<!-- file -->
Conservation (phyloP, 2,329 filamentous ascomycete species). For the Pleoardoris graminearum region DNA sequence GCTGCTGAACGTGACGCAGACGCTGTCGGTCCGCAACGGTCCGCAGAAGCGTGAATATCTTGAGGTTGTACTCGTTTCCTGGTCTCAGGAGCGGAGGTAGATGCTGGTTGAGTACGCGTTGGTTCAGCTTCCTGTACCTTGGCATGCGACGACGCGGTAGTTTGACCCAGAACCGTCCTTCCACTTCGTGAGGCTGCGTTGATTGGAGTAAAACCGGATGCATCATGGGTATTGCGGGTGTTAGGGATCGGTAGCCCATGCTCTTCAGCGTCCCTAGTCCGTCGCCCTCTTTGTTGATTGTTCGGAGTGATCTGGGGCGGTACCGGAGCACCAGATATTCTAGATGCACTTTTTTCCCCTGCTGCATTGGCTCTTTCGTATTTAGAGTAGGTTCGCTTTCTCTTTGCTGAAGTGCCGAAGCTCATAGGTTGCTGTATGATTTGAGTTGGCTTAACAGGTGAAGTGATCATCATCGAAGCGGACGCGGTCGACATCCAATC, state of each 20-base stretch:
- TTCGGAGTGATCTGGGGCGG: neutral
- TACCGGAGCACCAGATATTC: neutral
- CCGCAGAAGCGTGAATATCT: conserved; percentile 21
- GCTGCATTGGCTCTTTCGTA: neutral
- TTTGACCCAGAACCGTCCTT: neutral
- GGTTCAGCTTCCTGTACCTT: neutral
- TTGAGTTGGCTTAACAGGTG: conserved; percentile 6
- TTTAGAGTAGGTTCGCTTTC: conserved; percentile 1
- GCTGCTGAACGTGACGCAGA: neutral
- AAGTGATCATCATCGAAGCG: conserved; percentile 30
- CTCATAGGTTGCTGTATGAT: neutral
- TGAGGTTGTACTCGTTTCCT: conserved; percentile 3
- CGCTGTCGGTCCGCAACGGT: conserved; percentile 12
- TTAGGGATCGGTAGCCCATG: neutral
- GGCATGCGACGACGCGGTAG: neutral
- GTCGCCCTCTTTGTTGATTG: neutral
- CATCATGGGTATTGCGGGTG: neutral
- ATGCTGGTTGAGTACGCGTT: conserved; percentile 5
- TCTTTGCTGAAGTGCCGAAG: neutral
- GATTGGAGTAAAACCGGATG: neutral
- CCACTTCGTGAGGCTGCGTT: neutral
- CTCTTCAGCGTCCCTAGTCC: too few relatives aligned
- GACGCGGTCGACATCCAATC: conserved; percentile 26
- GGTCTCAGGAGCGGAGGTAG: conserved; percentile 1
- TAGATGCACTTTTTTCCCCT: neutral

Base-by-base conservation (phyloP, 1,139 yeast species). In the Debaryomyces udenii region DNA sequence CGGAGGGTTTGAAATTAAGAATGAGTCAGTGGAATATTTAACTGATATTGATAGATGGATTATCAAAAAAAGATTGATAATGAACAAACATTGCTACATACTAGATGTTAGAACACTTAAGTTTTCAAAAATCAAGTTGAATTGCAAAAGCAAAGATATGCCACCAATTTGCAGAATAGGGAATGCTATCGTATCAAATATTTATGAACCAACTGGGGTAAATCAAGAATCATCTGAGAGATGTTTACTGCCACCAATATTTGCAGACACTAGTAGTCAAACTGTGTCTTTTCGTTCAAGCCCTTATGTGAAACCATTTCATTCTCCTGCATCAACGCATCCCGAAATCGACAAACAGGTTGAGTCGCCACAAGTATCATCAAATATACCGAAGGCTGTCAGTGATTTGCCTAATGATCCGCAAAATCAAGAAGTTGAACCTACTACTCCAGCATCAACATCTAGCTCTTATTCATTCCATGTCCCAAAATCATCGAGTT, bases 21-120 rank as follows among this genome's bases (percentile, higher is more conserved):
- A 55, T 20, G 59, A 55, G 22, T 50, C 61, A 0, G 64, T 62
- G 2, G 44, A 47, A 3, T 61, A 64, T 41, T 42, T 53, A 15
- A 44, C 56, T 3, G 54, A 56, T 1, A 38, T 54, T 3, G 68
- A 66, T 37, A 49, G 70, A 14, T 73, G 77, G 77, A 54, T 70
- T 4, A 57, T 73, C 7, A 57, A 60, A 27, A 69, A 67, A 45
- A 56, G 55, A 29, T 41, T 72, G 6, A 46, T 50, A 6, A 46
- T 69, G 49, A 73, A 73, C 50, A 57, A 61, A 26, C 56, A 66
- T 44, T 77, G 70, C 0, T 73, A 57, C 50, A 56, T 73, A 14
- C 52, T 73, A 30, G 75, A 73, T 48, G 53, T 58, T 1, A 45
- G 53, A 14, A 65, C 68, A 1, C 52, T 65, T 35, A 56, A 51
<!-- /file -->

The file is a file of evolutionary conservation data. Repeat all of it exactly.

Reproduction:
Conservation (phyloP, 2,329 filamentous ascomycete species). For the Pleoardoris graminearum region DNA sequence GCTGCTGAACGTGACGCAGACGCTGTCGGTCCGCAACGGTCCGCAGAAGCGTGAATATCTTGAGGTTGTACTCGTTTCCTGGTCTCAGGAGCGGAGGTAGATGCTGGTTGAGTACGCGTTGGTTCAGCTTCCTGTACCTTGGCATGCGACGACGCGGTAGTTTGACCCAGAACCGTCCTTCCACTTCGTGAGGCTGCGTTGATTGGAGTAAAACCGGATGCATCATGGGTATTGCGGGTGTTAGGGATCGGTAGCCCATGCTCTTCAGCGTCCCTAGTCCGTCGCCCTCTTTGTTGATTGTTCGGAGTGATCTGGGGCGGTACCGGAGCACCAGATATTCTAGATGCACTTTTTTCCCCTGCTGCATTGGCTCTTTCGTATTTAGAGTAGGTTCGCTTTCTCTTTGCTGAAGTGCCGAAGCTCATAGGTTGCTGTATGATTTGAGTTGGCTTAACAGGTGAAGTGATCATCATCGAAGCGGACGCGGTCGACATCCAATC, state of each 20-base stretch:
- TTCGGAGTGATCTGGGGCGG: neutral
- TACCGGAGCACCAGATATTC: neutral
- CCGCAGAAGCGTGAATATCT: conserved; percentile 21
- GCTGCATTGGCTCTTTCGTA: neutral
- TTTGACCCAGAACCGTCCTT: neutral
- GGTTCAGCTTCCTGTACCTT: neutral
- TTGAGTTGGCTTAACAGGTG: conserved; percentile 6
- TTTAGAGTAGGTTCGCTTTC: conserved; percentile 1
- GCTGCTGAACGTGACGCAGA: neutral
- AAGTGATCATCATCGAAGCG: conserved; percentile 30
- CTCATAGGTTGCTGTATGAT: neutral
- TGAGGTTGTACTCGTTTCCT: conserved; percentile 3
- CGCTGTCGGTCCGCAACGGT: conserved; percentile 12
- TTAGGGATCGGTAGCCCATG: neutral
- GGCATGCGACGACGCGGTAG: neutral
- GTCGCCCTCTTTGTTGATTG: neutral
- CATCATGGGTATTGCGGGTG: neutral
- ATGCTGGTTGAGTACGCGTT: conserved; percentile 5
- TCTTTGCTGAAGTGCCGAAG: neutral
- GATTGGAGTAAAACCGGATG: neutral
- CCACTTCGTGAGGCTGCGTT: neutral
- CTCTTCAGCGTCCCTAGTCC: too few relatives aligned
- GACGCGGTCGACATCCAATC: conserved; percentile 26
- GGTCTCAGGAGCGGAGGTAG: conserved; percentile 1
- TAGATGCACTTTTTTCCCCT: neutral

Base-by-base conservation (phyloP, 1,139 yeast species). In the Debaryomyces udenii region DNA sequence CGGAGGGTTTGAAATTAAGAATGAGTCAGTGGAATATTTAACTGATATTGATAGATGGATTATCAAAAAAAGATTGATAATGAACAAACATTGCTACATACTAGATGTTAGAACACTTAAGTTTTCAAAAATCAAGTTGAATTGCAAAAGCAAAGATATGCCACCAATTTGCAGAATAGGGAATGCTATCGTATCAAATATTTATGAACCAACTGGGGTAAATCAAGAATCATCTGAGAGATGTTTACTGCCACCAATATTTGCAGACACTAGTAGTCAAACTGTGTCTTTTCGTTCAAGCCCTTATGTGAAACCATTTCATTCTCCTGCATCAACGCATCCCGAAATCGACAAACAGGTTGAGTCGCCACAAGTATCATCAAATATACCGAAGGCTGTCAGTGATTTGCCTAATGATCCGCAAAATCAAGAAGTTGAACCTACTACTCCAGCATCAACATCTAGCTCTTATTCATTCCATGTCCCAAAATCATCGAGTT, bases 21-120 rank as follows among this genome's bases (percentile, higher is more conserved):
- A 55, T 20, G 59, A 55, G 22, T 50, C 61, A 0, G 64, T 62
- G 2, G 44, A 47, A 3, T 61, A 64, T 41, T 42, T 53, A 15
- A 44, C 56, T 3, G 54, A 56, T 1, A 38, T 54, T 3, G 68
- A 66, T 37, A 49, G 70, A 14, T 73, G 77, G 77, A 54, T 70
- T 4, A 57, T 73, C 7, A 57, A 60, A 27, A 69, A 67, A 45
- A 56, G 55, A 29, T 41, T 72, G 6, A 46, T 50, A 6, A 46
- T 69, G 49, A 73, A 73, C 50, A 57, A 61, A 26, C 56, A 66
- T 44, T 77, G 70, C 0, T 73, A 57, C 50, A 56, T 73, A 14
- C 52, T 73, A 30, G 75, A 73, T 48, G 53, T 58, T 1, A 45
- G 53, A 14, A 65, C 68, A 1, C 52, T 65, T 35, A 56, A 51